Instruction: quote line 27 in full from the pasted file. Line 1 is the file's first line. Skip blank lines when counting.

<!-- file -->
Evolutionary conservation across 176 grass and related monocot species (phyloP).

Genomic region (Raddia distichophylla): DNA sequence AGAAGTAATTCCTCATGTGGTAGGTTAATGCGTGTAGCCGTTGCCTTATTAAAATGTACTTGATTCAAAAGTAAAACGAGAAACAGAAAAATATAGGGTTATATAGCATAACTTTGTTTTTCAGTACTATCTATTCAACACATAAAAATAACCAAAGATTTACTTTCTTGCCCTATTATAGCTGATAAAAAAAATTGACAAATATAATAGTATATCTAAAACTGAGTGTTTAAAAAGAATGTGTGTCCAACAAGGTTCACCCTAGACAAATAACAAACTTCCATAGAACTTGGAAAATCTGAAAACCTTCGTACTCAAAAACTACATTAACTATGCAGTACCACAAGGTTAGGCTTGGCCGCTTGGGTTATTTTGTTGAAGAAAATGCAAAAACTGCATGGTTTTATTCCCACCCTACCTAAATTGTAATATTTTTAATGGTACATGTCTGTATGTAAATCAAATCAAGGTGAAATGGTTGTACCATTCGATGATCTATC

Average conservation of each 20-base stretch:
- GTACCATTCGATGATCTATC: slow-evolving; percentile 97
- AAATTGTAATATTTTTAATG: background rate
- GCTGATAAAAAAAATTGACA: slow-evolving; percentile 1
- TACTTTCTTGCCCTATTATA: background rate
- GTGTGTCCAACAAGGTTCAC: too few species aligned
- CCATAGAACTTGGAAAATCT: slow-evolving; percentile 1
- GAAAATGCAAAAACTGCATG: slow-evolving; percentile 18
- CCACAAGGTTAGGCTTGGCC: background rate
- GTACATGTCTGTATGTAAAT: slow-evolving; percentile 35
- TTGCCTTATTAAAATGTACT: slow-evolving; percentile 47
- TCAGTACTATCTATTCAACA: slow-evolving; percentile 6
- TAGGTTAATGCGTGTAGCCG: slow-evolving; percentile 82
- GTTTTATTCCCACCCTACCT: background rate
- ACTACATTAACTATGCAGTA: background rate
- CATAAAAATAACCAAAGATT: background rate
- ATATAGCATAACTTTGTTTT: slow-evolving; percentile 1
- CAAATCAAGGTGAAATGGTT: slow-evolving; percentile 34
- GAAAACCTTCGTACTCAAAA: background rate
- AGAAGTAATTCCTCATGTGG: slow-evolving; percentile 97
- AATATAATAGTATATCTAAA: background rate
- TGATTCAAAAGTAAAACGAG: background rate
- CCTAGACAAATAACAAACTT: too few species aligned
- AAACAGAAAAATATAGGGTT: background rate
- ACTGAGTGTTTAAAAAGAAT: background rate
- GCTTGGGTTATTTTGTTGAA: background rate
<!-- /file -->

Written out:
- ACTGAGTGTTTAAAAAGAAT: background rate